2. 14% of Black makes 5,6 million of educated individuals, as opposed to the 40% of Indians making 800 thousand, and 65 % of white making just 3 million. Bare in mind that these so called Blacks were subjected to inferior education, amongst other thjings for hundreds of years so that we may have these misconstrued statistics to begin with. If there was no apartheid, I bet the number of educated Blacks would be much higher.

    3. Racism : Still very much alive I'm afraid. The fact that apartheid is no longer the rule of law does not mean that it has magically been wiped out of the minds of those who benefited from it. Not all Afrikaners are racists but the majority of tem still are. Most of them still enjoy first class citizenship and they are not simply gooing to let go of that superior complex life they are used to. The only hope we have is to rather teach our kinds that although there are differences, all races are equal, and teach then racial tolerance and compassion. While we’re at it, we might as well teach our black kids to be entrepreneurs, engineers, lawyers, accountants and doctors. Maybe we may eventually end up with a society that has real EQUITY.

    September 16, 2010 at 2:50 pm |
  7. Bart

    14 % of a majority may be more then 65 % of a minority, in absolute terms.

    But to get to the core:
    Public servants are really not supposed to strike, because they hold both a special power position (hospitals, school, law enforcement), which means their strikes have more damaging power to society. This strike should therefore have been stopped by court.

    September 16, 2010 at 3:52 pm |
  8. Phila

    Peter why do you put R800 from R750 if you can put R860. You are weeping, say you are joking do you think the world care about you Apartheid brother. Who is forcing people into management ? While it is hardly so hard for a black guy to get a promotion in a white dominated company in South Africa forget about a decent salary. Even today according to you Nelson Mandela will still not be ready to be president. Black don't have a "know-how" how typical ?. Weep maybe the Americans can give you asylum.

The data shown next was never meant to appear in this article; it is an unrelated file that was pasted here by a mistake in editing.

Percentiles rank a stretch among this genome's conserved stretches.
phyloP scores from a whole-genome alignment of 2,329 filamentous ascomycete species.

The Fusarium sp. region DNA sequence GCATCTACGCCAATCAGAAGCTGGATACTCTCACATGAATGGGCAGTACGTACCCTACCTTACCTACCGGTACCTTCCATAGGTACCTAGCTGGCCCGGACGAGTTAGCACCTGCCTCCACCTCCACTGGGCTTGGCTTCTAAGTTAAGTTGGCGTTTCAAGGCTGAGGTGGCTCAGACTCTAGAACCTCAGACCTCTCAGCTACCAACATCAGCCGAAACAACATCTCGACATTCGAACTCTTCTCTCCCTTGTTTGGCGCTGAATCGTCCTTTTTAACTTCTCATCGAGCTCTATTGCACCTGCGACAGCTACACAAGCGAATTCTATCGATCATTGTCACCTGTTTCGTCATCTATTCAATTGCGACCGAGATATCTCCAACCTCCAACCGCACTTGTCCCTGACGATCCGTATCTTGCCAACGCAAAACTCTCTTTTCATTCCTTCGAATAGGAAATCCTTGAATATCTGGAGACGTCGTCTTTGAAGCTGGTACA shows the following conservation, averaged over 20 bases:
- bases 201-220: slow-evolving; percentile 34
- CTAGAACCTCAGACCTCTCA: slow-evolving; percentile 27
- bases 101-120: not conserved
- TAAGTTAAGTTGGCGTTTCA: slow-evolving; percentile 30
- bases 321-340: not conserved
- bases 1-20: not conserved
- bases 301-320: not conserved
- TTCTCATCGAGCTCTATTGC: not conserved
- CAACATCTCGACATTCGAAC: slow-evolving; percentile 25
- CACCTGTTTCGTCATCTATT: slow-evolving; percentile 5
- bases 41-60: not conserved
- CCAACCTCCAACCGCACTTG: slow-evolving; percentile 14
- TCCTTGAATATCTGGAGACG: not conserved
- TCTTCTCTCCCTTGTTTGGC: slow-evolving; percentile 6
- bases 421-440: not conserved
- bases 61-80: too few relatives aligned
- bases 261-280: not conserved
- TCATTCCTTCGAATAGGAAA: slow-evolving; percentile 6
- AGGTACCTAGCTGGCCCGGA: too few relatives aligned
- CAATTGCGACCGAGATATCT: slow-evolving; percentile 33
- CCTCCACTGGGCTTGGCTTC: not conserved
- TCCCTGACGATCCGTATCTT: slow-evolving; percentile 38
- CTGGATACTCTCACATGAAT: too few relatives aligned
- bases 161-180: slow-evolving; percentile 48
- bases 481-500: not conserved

September 16, 2010 at 4:28 pm |
  9. Amara Moosa

    Definitely. Thou the purpose of the strike was for a pay increase, the true benefit of the strike is the confidence and power gain from exercising that right. If people have rights and do not use such rights, then it makes no sense to have it in the first place. Despite the fact that most of the striking workers have lost about 5% of their annual salary, they still gain from knowing that, they can alway exercise thier right to strike. In economics, this will be the economic benefit which cannot be quantify.

    September 16, 2010 at 6:26 pm |
  10. Jaco Geldenhuys

    Go Andre!

    September 17, 2010 at 6:39 am |
  11. kolobe

    lets not act like we dont know the situation in south africa.blacks moved into democracy like apartheid never occurred. there is still financial apartheid in south africa (91%of mine wealth in 9% of the population) and we know afrikaners are more famous for apartheid more than they are for rugby.we know you like going around the world spreading rubbish about south africa,predicting civil wars and country plummeting.you are wrong south africa will be stronger without you

    see links below
    https://www.fnb.co.za/news/archive/2009/20090831invested-profile.html

    http://www.sagoodnews.co.za/trade_investment/young_blacks_invest_the_most_fnb.html

    http://www.fin24.com/Economy/White-professionals-numbers-plummet-20100914

    September 17, 2010 at 7:37 am |
  12. Andre

    Kolobe, honestly. You are the one spreading rubbish on a CNN blog about fellow South Africans.

    Blah, blah, blah.... Maybe you'll believe yourself if you keep on jabbering this crap. Yet fact of the matter is, ALL South Africans are needed to make OUR country a better place for all.

    You angry, silly little person....

    September 17, 2010 at 2:10 pm |
  13. kw6238b

    Amara has it. Peter and his accolades who equate a piece of paper - i.e. a degree - with wisdom have little themselves. Workers always lose money over the short run when they strike, and people like Peter and whoever wrote this idiotic article, who can't see very far into the distance, are left scratching their heads. (More likely the writer is just attempting to give the strikers a little jab, and is doing so in a backward, cowardly way). But if workers never struck, and continued to lose power and confidence, and salary, the logical end of that would be we all end up working for nothing. Globally, wages have not increased since the 1970s, when inflation is taken into account, and labor has been in retreat all that time. But workers everywhere are now aware of the courage of the South African workers, and have learned from them and are encouraged by them and now are more apt to take similar work actions of their own, and so it's not only for their own benefit that workers strike. Those of you who see everything in terms of personal gain, and never in terms of how you can help others, will never be able to understand that.